Billions in investment, hundreds of millions in taxes, the culmination of a years-long contemplation of casinos in North Jersey. Given the stakes, Assemblyman Ralph Caputo is a bit surprised there’s not been more attention paid to this year’s gaming-expansion ballot question.

Adding to the intrigue is that the question faces an uphill climb. Even Caputo acknowledges that.

“I think it’s going to be difficult,” said Caputo, D-Essex.

Less than eight weeks remain until Election Day, and Caputo is looking to steer the conversation by introducing a resolution at Thursday’s Assembly session that details which programs and municipal governments would get a boost in funding from the taxes paid by the new casinos.

The numbers politicians are throwing around appear to be pulled completely out of thin air.

Some of those details have been known since March. What still isn’t clear, and won’t be clarified by Caputo’s resolution, is what tax rate the North Jersey casinos would pay. And that’s vital information. Slices of pie are nice, but it helps to know the size of the pie itself.

“We’re trying to resurrect it,” Caputo said. “Hopefully we get some enabling legislation as an outcome of this resolution. That’s what my real objective is, and specifically the tax rate that we haven’t talked about, because that has to be done. Because we have to tell the public exactly why we’re doing this and what would be the purpose of enacting this constitutional amendment.”

A wide spectrum of possible tax rates have been mentioned in the debate over the casinos, from 15 percent to 60 percent. Atlantic City casinos pay 9.25 percent. Caputo said the rate in North Jersey would be higher and hinted it would be tied to the value of the casinos being built.

“What we’re going to drop Thursday, we’re just talking about a higher tax rate. That has to be negotiated based upon the type of properties that would be approved,” Caputo said.

There’s no guarantee the tax rate will be known before the public votes Nov. 8.

“I would like to see that happen. Hopefully it will be,” Caputo said.

That’s a major problem in a flawed plan, say groups fighting the proposal.

“Supporters continue to make promises that are not grounded in fact or reality,” said Debra DiLorenzo, chairwoman of the No North Jersey Casinos Coalition.

“How can Assemblyman Caputo deliver a detailed plan for revenue distribution on nonexistent tax rates and when no real economic examination has ever taken place? The numbers politicians are throwing around appear to be pulled completely out of thin air,” said Bill Cortese, executive director of Trenton’s Bad Bet.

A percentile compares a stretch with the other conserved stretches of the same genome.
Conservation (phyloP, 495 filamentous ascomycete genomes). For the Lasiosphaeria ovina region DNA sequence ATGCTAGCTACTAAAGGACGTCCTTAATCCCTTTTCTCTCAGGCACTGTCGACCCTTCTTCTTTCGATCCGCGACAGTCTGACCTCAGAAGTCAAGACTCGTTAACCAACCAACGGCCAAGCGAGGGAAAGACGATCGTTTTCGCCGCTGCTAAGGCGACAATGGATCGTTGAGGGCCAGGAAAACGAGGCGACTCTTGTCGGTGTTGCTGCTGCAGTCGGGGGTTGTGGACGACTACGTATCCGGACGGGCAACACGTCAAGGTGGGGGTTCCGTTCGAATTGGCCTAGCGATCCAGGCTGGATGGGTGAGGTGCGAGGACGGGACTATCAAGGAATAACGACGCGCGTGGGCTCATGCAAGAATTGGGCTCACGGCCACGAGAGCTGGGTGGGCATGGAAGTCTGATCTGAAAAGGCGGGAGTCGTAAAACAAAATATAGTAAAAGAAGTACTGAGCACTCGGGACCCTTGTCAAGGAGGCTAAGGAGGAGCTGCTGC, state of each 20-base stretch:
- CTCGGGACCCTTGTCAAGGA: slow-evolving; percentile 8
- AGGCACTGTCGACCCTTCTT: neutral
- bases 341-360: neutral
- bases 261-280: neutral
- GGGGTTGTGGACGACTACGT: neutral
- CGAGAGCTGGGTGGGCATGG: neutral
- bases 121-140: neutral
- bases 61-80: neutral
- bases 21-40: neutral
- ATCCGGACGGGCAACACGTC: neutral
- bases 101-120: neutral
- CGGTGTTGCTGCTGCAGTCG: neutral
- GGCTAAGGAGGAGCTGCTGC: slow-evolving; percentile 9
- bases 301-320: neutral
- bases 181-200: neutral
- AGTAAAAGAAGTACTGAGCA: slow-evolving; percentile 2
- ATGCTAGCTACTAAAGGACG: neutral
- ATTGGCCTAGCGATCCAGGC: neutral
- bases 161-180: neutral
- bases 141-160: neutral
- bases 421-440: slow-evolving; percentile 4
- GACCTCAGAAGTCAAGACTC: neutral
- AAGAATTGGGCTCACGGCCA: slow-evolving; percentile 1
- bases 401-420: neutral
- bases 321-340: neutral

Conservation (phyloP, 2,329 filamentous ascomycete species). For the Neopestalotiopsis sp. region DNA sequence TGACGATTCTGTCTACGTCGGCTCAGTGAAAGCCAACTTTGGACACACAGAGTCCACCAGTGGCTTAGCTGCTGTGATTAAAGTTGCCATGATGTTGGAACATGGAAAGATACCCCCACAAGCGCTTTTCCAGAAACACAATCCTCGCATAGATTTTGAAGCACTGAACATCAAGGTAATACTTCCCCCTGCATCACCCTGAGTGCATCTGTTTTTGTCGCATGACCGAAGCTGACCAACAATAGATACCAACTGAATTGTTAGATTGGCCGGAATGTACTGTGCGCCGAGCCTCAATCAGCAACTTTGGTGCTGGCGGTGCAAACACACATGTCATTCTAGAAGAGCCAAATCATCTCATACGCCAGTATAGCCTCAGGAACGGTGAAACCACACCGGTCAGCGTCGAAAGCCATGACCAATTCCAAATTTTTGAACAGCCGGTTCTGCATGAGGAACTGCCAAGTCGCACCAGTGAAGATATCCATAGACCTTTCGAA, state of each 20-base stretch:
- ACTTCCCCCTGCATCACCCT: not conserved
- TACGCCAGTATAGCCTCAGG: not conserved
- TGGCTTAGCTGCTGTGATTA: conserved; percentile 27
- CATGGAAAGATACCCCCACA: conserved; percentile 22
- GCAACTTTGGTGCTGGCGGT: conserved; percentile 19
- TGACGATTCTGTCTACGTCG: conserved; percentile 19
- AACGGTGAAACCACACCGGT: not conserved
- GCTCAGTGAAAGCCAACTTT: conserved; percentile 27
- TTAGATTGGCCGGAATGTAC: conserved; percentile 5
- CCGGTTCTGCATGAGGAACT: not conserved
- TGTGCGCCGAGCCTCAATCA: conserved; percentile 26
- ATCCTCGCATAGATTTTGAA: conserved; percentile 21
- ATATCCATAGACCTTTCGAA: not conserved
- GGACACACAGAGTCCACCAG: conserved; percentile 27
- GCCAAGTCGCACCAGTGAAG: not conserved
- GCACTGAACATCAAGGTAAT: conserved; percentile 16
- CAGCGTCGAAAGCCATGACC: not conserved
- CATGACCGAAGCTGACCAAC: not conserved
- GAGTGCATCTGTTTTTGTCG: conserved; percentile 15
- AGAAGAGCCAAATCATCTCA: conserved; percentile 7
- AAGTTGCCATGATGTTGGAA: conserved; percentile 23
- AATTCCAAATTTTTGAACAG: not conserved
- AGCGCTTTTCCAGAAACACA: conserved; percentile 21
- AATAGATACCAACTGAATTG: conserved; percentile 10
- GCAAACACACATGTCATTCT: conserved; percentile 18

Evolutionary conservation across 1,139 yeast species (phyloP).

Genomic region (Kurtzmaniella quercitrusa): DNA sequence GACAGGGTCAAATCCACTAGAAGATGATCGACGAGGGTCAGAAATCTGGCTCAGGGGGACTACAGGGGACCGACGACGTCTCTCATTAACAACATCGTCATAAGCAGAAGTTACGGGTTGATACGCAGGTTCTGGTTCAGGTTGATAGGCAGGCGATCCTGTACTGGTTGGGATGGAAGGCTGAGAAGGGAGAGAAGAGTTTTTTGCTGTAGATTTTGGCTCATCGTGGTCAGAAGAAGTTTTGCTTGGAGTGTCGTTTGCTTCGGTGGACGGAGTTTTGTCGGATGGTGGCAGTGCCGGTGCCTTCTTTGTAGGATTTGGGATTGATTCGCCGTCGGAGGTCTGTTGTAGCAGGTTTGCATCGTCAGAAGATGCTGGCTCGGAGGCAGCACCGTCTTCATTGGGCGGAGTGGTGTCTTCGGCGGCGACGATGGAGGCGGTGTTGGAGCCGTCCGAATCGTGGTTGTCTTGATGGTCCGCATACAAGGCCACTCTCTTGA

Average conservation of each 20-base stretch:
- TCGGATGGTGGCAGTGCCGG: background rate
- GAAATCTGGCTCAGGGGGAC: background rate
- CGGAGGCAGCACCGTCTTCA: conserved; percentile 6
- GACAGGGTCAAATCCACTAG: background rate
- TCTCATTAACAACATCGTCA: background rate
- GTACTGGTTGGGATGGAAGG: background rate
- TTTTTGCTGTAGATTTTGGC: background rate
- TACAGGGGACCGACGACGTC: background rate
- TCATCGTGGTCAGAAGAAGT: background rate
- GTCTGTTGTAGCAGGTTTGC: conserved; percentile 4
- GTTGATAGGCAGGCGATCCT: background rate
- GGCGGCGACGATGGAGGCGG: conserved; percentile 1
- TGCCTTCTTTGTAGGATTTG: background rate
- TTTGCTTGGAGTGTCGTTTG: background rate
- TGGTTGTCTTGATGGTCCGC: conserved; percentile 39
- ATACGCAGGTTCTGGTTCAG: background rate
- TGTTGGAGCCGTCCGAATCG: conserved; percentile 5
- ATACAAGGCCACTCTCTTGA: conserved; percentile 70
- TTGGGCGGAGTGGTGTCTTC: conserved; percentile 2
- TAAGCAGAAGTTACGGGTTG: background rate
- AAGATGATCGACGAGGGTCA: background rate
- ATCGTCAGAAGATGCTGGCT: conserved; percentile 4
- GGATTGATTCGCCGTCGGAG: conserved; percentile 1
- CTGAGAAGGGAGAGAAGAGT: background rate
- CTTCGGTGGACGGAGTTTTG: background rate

Trenton’s Bad Bet has been running TV ads and sending out mailers opposed to the casino expansion. The group seems to have gotten a head start on a rival organization, Our Turn NJ, that backs the plan.

“I think in the next four, five weeks if people understand why this is being done and the fact that there’s millions of dollars being spent by out-of-state corporations and maybe out-of-the-country corporations, to retain what they have in New York and Pennsylvania, I think people would rather see that money being spent here in New Jersey,” Caputo said.

“We’ve got to make a decision in Jersey, whether or not we’re going to stay in the gaming business and also provide some revenue and resources for Atlantic City to rebuild themselves in the nongaming area,” Caputo said.

Projections of how much money Atlantic City stands to receive depend, of course, on the tax rate casinos in North Jersey would pay. If the casinos paid a total of $500 million in taxes, around $200 million would go toward Atlantic City redevelopment, according to the formula included in the legislation passed in March putting the public question on the ballot.

The constitutional amendment would allow two casinos to be built in North Jersey. The locations haven’t been identified; the resolution Caputo plans to introduce Thursday would include guidance. There are proposals for casinos in the Meadowlands and Jersey City.

Also on New Jersey 101.5:

New Jersey: Decoded cuts through the cruft and gets to what matters in New Jersey news and politics. Follow on Facebook and Twitter.

Michael Symons is State House bureau chief for NJ 101.5 and the author of New Jersey: Decoded. Follow @NJDecoded on Twitter and Facebook. Contact him at